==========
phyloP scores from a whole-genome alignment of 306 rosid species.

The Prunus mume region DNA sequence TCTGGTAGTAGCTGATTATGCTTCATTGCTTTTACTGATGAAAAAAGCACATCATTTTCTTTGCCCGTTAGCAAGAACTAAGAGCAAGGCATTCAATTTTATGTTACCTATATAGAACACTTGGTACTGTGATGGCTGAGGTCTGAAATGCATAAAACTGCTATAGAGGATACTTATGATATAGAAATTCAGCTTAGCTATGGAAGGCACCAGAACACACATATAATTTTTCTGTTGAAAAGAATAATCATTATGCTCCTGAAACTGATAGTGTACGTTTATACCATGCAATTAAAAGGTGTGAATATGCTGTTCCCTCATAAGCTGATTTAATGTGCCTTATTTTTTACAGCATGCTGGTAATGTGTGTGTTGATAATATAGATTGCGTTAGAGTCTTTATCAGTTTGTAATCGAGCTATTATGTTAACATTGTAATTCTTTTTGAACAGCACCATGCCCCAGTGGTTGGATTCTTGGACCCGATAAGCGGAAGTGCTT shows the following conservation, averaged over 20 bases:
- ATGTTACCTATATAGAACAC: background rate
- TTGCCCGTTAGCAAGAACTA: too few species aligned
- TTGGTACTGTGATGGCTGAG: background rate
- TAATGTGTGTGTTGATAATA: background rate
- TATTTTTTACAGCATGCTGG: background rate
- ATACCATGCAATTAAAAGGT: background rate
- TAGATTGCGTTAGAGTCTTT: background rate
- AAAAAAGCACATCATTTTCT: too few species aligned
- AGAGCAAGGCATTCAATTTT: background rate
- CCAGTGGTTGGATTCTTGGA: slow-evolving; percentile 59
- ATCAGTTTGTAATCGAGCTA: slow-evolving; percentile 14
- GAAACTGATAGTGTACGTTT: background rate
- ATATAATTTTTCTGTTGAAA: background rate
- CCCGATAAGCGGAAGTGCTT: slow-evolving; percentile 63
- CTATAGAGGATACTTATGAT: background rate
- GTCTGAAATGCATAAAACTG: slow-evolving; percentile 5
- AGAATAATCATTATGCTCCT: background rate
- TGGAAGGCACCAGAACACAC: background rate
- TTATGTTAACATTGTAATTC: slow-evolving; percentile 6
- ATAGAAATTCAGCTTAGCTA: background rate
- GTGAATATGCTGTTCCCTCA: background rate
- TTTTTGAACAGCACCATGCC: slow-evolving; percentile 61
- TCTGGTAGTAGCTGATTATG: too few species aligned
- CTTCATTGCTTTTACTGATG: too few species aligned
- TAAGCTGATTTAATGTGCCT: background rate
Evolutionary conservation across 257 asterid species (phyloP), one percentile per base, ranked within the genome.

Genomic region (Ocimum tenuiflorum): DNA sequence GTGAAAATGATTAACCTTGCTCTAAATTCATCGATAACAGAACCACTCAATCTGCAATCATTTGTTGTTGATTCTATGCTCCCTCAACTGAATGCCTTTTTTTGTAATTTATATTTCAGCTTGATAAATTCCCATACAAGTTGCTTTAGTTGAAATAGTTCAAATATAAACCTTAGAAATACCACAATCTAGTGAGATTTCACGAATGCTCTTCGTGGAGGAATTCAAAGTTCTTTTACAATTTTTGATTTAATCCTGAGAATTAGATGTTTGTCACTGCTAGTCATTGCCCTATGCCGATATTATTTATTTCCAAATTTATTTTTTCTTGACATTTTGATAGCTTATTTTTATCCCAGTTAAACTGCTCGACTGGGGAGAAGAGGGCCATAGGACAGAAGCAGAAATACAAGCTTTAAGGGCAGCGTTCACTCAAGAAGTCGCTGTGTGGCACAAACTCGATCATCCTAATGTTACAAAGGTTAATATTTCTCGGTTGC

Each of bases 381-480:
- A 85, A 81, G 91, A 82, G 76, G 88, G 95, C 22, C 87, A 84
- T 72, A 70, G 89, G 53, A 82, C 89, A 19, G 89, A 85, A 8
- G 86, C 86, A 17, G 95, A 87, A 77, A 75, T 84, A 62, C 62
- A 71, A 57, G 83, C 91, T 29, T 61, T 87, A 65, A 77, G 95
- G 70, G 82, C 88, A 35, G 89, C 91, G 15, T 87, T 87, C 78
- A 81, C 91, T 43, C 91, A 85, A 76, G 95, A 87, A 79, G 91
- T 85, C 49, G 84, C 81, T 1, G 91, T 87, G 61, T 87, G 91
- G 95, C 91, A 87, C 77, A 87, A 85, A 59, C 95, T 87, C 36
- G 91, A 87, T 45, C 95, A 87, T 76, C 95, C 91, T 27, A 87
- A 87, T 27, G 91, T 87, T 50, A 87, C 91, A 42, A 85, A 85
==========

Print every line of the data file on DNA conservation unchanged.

phyloP scores from a whole-genome alignment of 306 rosid species.

The Prunus mume region DNA sequence TCTGGTAGTAGCTGATTATGCTTCATTGCTTTTACTGATGAAAAAAGCACATCATTTTCTTTGCCCGTTAGCAAGAACTAAGAGCAAGGCATTCAATTTTATGTTACCTATATAGAACACTTGGTACTGTGATGGCTGAGGTCTGAAATGCATAAAACTGCTATAGAGGATACTTATGATATAGAAATTCAGCTTAGCTATGGAAGGCACCAGAACACACATATAATTTTTCTGTTGAAAAGAATAATCATTATGCTCCTGAAACTGATAGTGTACGTTTATACCATGCAATTAAAAGGTGTGAATATGCTGTTCCCTCATAAGCTGATTTAATGTGCCTTATTTTTTACAGCATGCTGGTAATGTGTGTGTTGATAATATAGATTGCGTTAGAGTCTTTATCAGTTTGTAATCGAGCTATTATGTTAACATTGTAATTCTTTTTGAACAGCACCATGCCCCAGTGGTTGGATTCTTGGACCCGATAAGCGGAAGTGCTT shows the following conservation, averaged over 20 bases:
- ATGTTACCTATATAGAACAC: background rate
- TTGCCCGTTAGCAAGAACTA: too few species aligned
- TTGGTACTGTGATGGCTGAG: background rate
- TAATGTGTGTGTTGATAATA: background rate
- TATTTTTTACAGCATGCTGG: background rate
- ATACCATGCAATTAAAAGGT: background rate
- TAGATTGCGTTAGAGTCTTT: background rate
- AAAAAAGCACATCATTTTCT: too few species aligned
- AGAGCAAGGCATTCAATTTT: background rate
- CCAGTGGTTGGATTCTTGGA: slow-evolving; percentile 59
- ATCAGTTTGTAATCGAGCTA: slow-evolving; percentile 14
- GAAACTGATAGTGTACGTTT: background rate
- ATATAATTTTTCTGTTGAAA: background rate
- CCCGATAAGCGGAAGTGCTT: slow-evolving; percentile 63
- CTATAGAGGATACTTATGAT: background rate
- GTCTGAAATGCATAAAACTG: slow-evolving; percentile 5
- AGAATAATCATTATGCTCCT: background rate
- TGGAAGGCACCAGAACACAC: background rate
- TTATGTTAACATTGTAATTC: slow-evolving; percentile 6
- ATAGAAATTCAGCTTAGCTA: background rate
- GTGAATATGCTGTTCCCTCA: background rate
- TTTTTGAACAGCACCATGCC: slow-evolving; percentile 61
- TCTGGTAGTAGCTGATTATG: too few species aligned
- CTTCATTGCTTTTACTGATG: too few species aligned
- TAAGCTGATTTAATGTGCCT: background rate
Evolutionary conservation across 257 asterid species (phyloP), one percentile per base, ranked within the genome.

Genomic region (Ocimum tenuiflorum): DNA sequence GTGAAAATGATTAACCTTGCTCTAAATTCATCGATAACAGAACCACTCAATCTGCAATCATTTGTTGTTGATTCTATGCTCCCTCAACTGAATGCCTTTTTTTGTAATTTATATTTCAGCTTGATAAATTCCCATACAAGTTGCTTTAGTTGAAATAGTTCAAATATAAACCTTAGAAATACCACAATCTAGTGAGATTTCACGAATGCTCTTCGTGGAGGAATTCAAAGTTCTTTTACAATTTTTGATTTAATCCTGAGAATTAGATGTTTGTCACTGCTAGTCATTGCCCTATGCCGATATTATTTATTTCCAAATTTATTTTTTCTTGACATTTTGATAGCTTATTTTTATCCCAGTTAAACTGCTCGACTGGGGAGAAGAGGGCCATAGGACAGAAGCAGAAATACAAGCTTTAAGGGCAGCGTTCACTCAAGAAGTCGCTGTGTGGCACAAACTCGATCATCCTAATGTTACAAAGGTTAATATTTCTCGGTTGC

Each of bases 381-480:
- A 85, A 81, G 91, A 82, G 76, G 88, G 95, C 22, C 87, A 84
- T 72, A 70, G 89, G 53, A 82, C 89, A 19, G 89, A 85, A 8
- G 86, C 86, A 17, G 95, A 87, A 77, A 75, T 84, A 62, C 62
- A 71, A 57, G 83, C 91, T 29, T 61, T 87, A 65, A 77, G 95
- G 70, G 82, C 88, A 35, G 89, C 91, G 15, T 87, T 87, C 78
- A 81, C 91, T 43, C 91, A 85, A 76, G 95, A 87, A 79, G 91
- T 85, C 49, G 84, C 81, T 1, G 91, T 87, G 61, T 87, G 91
- G 95, C 91, A 87, C 77, A 87, A 85, A 59, C 95, T 87, C 36
- G 91, A 87, T 45, C 95, A 87, T 76, C 95, C 91, T 27, A 87
- A 87, T 27, G 91, T 87, T 50, A 87, C 91, A 42, A 85, A 85